And history shows that, although public respect for the news media currently resides in the basement (along with respect for Congress), press enmity has proved to be an unsustainable — though popular — tactic for the White House.
Two modern administrations in particular made press enmity a guiding force in their communications and political strategy: those of Nixon and Lyndon B. Johnson.
As president, Johnson found that his famous intimidation “treatment” — so effective in one-on-one interactions in the Senate — did not work through the medium of television. It also turned off reporters, but that did not stop him from trying it on them. Johnson would often call and berate senior network executives in response to critical stories, sometimes even challenging their patriotism.
In one instance, in 1965, CBS broadcast a report showing a Marine setting a Vietnamese hut on fire with a Zippo lighter. Johnson was so enraged that he called CBS head Frank Stanton at home to tell him that Stanton had “s--- on the American flag.” Johnson also questioned the loyalties of the Canadian-born correspondent, Morley Safer. “How could CBS employ a communist like Safer?” the president asked. “How could they be so unpatriotic as to put on an enemy film like this?”
In the winter of 1967, Johnson told NBC News President Bill McAndrew that he thought the networks were biased against his administration and that he was watching them “like a hawk.” The commander in chief seeking to intimidate the head of a federally regulated company certainly pushes the boundaries of propriety — and perhaps even legality.
Of course, just because Johnson was peevish with the press does not mean he was wrong about its animus against him. Reporters, particularly TV journalists, gave him a hard time and helped bring about his undoing. After the Tet Offensive, Walter Cronkite’s on-air report from Vietnam — which the president did not see — supposedly elicited his famous lament: “If I’ve lost Cronkite, I’ve lost middle America.” Shortly thereafter, Johnson would make his most memorable television appearance, announcing that he would not run for president in 1968.
Nixon didn’t learn from his predecessor’s struggles with the news media; his approach was to get mad and to get even. Chronically unhappy and suspicious about press coverage of his administration, he ordered Chief of Staff Bob Haldeman to clamp down on any White House staff contact with Time, Newsweek, the New York Times, The Washington Post and CBS. He also compiled his infamous “enemies list,” which only elevated the historical status of some of those on it. CBS’s Daniel Schorr — No. 17 on the original tally of 20 — later reveled in his inclusion, claiming that his “lecture fees went up.”
Schorr may have laughed at Nixon’s tactics later in life, but White House threats are often acted on. More than once, Nixon contemplated going after the television stations that displeased him. He even tried to persuade the FCC to refuse to renew the licenses of offending stations and suggested using antitrust lawsuits to break the networks into smaller entities. “If the threat of screwing them is going to help us more with their programming than doing it, then keep the threat,” the president said in a 1971 tape-recorded conversation in the Oval Office.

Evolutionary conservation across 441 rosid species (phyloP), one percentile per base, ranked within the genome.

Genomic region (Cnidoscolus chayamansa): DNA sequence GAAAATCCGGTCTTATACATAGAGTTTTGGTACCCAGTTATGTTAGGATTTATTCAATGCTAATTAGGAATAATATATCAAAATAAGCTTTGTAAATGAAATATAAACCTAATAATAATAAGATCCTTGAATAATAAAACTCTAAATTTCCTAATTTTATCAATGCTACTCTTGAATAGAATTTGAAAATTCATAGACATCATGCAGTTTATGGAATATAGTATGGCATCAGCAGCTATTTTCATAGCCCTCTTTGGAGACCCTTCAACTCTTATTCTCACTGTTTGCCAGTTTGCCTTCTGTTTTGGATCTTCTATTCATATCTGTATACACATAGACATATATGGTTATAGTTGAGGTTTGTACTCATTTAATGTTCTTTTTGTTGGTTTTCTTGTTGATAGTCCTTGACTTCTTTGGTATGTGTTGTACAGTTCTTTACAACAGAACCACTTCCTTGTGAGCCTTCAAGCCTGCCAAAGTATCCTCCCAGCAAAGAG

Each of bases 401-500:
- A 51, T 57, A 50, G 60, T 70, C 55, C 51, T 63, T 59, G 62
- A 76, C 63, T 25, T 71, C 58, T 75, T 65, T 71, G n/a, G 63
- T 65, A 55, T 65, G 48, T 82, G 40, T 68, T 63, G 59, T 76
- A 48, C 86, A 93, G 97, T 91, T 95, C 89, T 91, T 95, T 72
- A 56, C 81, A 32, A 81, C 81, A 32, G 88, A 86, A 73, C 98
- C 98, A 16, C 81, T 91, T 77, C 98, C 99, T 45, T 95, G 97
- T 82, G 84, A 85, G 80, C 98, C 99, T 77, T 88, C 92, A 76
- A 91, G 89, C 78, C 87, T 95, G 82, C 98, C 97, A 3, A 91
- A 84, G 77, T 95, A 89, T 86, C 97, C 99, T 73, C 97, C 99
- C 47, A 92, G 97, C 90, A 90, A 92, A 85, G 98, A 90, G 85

But in the battle between Nixon and the news media, we all know who won. (Ask Woodward.)
After Johnson and Nixon, most White House communications offices got the message that a hardball approach with the press could often backfire. Ronald Reagan’s tactic was to be rather blithe with reporters, and just go over their heads and speak directly to the American people. George H.W. Bush, barring an antagonistic on-air interview with Dan Rather in 1988, when he was vice president, tended to be gracious with members of the news media. The Clinton team shifted more to confrontation, bringing its campaign war-room mentality to the White House. As for the George W. Bush administration, its attempts at trying to corral the press failed, as it seemed that reporters could not wait to jump on any hint of intimidation from the White House.
The Sperling incident aside, the Obama White House seems confident in taking a tough approach with the media. Perhaps, given their large social media and electronic outreach operations — as well as the predisposition of the White House press corps to like Obama — his advisers think they can get away with it. The Post’s Paul Farhihas chronicled some contentious incidents, noting, for instance, that CBS’s Sharyl Attkisson was “cussed” at by White House spokesman Eric Schultz because of her reporting on the “Fast and Furious” scandal. Farhi also found a number of other journalists who complained about “heavy-handed” calls or e-mails from the White House press staff.
In addition, former White House aide Anita Dunn led a White House campaign against Fox News, and Obama himself told Rolling Stone that Fox holds “a point of view that I think is ultimately destructive.”
It may be too much to say that the Obama White House is bringing back the Johnson and Nixon playbook. And Woodward, in particular, has received enormous access to top officials of this White House. But it would not surprise me if the Obama team’s other efforts at intimidation, rather than the specifics of the Sperling e-mail, inspired Woodward to make the “regret” incident public. As Woodward well knows, attempts to intimidate the press are not unprecedented — and are rarely wise.
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